The Gordhan Files on state capture and what Zuma cost the country

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Ferial Haffajee from Daily Maverick published this report after the affidavit of Gordhan was leaked last night.

Public Enterprises minister Pravin Gordhan’s testimony to the Zondo Commission of Inquiry, as contained in his affidavit which was leaked on Wednesday night, has revealed that the axing of former Finance Minister Nhlanhla Nene in December 2015 cost the South African economy R500-billion.

This is the first formal figure of what the era of high corruption cost as the markets tanked and the rand went into free fall following what was regarded as an attack on the Treasury.

Gordhan’s 68-page affidavit also places former president Jacob Zuma front and centre the State Capture project. In recent speeches, Zuma has denied that State Capture exists and also said that he had not come up at the Zondo commission of inquiry.

Gordhan will reveal for the first time:

– How Zuma personally tried to commandeer three big deals to be funded by the fiscus despite misgivings by the Treasury;

– How he failed to protect Gordhan when he faced an investigation by the Hawks soon after taking over from Nene; and

– How Zuma took control of the appointment of a SARS commissioner from him and put in place Tom Moyane who was fired last week by President Cyril Ramaphosa as tax boss.

Of Nene’s axing, Gordhan writes that: “The devastating impact of this unexpected announcement on the South African economy is estimated to be approximately R500-billion. As commentators and market analysts had described, over two days, the market value of the country’s 17 biggest financial and property shares fell by R290-billion. This figure excludes the remainder of the equities market that was also hard hit by the decision. South African bonds lost 12% of their capital value (R216-billion). The rand depreciated sharply from R13.40 to R15.40/USD overnight,” Gordhan will tell deputy chief justice Raymond Zondo when he appears before the commission later this month.

Two days after this meltdown, on a late Sunday afternoon in December 2015, Gordhan received a call from the ANC’s deputy secretary-general Jessie Duarte. “(Duarte) contacted me explaining that I was going to be asked to do something by former president Zuma, and that I should not refuse the request,” Gordhan writes.

“I received a similar message from the deputy president of the ANC and the country at the time, Mr Cyril Ramaphosa.” Three hours later, Gordhan went to the Presidential guesthouse Mahlamba Ndlopfu where he met Zuma.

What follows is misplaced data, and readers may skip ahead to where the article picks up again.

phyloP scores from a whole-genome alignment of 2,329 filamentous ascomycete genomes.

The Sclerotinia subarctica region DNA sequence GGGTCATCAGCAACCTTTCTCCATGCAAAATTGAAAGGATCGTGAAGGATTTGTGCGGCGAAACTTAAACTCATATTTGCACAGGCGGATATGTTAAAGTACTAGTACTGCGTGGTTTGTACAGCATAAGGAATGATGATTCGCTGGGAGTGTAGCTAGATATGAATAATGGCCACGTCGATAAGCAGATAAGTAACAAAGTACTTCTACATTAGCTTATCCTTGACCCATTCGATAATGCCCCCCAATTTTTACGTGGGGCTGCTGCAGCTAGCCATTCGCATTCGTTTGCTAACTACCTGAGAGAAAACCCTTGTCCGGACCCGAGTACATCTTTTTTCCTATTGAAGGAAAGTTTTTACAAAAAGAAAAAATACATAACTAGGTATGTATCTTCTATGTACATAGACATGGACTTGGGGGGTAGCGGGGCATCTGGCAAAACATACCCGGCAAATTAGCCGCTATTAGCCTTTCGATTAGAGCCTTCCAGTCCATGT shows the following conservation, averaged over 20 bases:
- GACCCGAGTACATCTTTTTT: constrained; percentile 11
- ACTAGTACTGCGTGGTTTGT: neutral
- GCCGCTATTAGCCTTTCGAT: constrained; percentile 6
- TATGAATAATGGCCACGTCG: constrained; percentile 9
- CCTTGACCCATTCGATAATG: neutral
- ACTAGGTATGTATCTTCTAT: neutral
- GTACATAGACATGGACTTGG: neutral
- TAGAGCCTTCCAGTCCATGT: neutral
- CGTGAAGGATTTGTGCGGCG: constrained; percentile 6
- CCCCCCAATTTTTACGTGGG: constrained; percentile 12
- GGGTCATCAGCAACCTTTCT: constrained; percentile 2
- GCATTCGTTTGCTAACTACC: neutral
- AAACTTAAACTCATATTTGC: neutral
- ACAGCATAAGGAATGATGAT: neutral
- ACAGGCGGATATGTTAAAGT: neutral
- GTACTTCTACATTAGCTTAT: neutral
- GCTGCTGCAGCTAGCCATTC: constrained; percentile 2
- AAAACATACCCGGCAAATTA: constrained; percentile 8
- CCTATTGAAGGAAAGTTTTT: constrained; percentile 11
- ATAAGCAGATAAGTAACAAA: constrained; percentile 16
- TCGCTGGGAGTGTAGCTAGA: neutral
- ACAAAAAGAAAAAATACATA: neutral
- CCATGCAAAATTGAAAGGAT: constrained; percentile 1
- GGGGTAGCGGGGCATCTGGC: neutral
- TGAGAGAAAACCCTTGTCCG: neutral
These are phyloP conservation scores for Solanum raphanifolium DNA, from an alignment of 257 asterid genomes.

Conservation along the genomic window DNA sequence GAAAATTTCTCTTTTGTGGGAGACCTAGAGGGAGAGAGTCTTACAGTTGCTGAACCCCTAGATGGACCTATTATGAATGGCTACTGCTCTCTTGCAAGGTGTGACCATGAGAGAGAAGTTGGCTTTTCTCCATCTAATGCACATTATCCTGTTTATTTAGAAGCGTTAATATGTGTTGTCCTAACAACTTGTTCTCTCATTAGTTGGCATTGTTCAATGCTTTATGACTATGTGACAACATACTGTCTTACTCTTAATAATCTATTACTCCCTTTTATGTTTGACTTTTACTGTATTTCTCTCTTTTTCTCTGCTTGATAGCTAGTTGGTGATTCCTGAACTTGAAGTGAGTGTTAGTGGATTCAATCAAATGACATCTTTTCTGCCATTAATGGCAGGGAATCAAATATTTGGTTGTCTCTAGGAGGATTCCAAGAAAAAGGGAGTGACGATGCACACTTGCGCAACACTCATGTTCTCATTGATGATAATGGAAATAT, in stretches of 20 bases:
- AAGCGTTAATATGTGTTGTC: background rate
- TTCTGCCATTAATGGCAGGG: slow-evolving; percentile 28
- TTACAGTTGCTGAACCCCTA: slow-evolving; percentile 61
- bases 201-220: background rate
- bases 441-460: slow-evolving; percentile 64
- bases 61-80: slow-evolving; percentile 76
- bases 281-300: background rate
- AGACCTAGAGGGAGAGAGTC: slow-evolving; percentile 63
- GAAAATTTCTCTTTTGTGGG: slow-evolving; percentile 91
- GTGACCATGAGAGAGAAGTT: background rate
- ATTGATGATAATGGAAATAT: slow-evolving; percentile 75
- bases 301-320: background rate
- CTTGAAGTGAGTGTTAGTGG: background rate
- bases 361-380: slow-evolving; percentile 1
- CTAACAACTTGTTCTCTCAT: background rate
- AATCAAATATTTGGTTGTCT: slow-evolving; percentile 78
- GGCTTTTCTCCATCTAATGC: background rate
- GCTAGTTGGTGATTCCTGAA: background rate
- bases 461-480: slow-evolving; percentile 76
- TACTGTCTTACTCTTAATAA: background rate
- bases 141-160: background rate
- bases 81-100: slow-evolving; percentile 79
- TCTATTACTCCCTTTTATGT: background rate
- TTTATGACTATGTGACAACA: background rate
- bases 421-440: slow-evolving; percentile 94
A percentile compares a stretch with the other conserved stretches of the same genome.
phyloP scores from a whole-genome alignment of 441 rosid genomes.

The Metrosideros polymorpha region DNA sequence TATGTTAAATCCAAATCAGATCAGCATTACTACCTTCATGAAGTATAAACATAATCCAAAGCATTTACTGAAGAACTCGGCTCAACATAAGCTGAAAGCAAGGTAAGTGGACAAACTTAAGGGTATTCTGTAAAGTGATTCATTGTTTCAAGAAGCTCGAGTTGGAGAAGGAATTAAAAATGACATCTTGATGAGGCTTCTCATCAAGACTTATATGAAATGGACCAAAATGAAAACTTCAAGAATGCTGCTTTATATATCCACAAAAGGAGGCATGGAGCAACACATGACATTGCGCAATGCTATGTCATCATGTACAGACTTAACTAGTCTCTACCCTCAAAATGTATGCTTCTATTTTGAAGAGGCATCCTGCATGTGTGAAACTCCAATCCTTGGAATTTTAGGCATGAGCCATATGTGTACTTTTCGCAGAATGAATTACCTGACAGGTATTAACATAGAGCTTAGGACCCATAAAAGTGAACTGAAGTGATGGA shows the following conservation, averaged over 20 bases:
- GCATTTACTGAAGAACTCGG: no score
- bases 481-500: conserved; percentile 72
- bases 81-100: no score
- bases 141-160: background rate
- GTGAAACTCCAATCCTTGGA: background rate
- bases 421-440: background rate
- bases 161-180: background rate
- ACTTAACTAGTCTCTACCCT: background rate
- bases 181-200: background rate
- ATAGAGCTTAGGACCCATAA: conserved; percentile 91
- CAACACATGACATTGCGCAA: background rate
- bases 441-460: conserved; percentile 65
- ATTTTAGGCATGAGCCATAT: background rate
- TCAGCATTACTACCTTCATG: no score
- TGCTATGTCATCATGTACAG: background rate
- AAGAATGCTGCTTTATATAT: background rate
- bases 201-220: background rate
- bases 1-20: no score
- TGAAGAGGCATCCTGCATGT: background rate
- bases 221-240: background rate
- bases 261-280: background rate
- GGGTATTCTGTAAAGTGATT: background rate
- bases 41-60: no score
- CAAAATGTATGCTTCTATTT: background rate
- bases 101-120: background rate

During that conversation, former president Zuma indicated that he was of the view that Mr van Rooyen (Des van Rooyen was appointed Finance Minister by Zuma but lasted for two days) was suitable for the Finance Minister position, but others felt that the turmoil when markets re-opened on Monday could be even more serious if Mr van Rooyen was returned…. he wanted me to take up the position in order to calm the markets.” Gordhan was back at his desk by Monday morning.

Zuma had been strong-armed by the ANC into returning Gordhan to the Treasury and he was not happy with the Finance Minister’s terms of return.

These were: to deal with Moyane at SARS, to deal with Dudu Myeni who was chairing the national carrier SAA and to end the push to procure nuclear power stations at a cost of R1-trillion. On the day that Nene was fired, the Cabinet had approved the nuclear deal.

A clash between the two comrades turned mutual nemeses was inevitable and it came soon enough.

Two months into his second term as Finance Minister, Gordhan faced another crisis. “Shortly before my Budget speech in Parliament, Major General Mthandazo Berning Ntlemeza head of the Directorate of Priority Crime Investigation, known as the Hawks, requested and attended a brief meeting at the Treasury. General Ntlemeza advised me then that two investigations were ongoing: into SAA and SARS…. I believe that the capture of the Hawks under General Ntlemeza was central to the State Capture project. This capture enabled the Hawks to be abused for political objectives through malicious law enforcement action and without regard for the impact that abuse of power would have on the integrity of the country, the economy or personally on the individuals, such as myself, who were targeted in this orchestrated campaign.”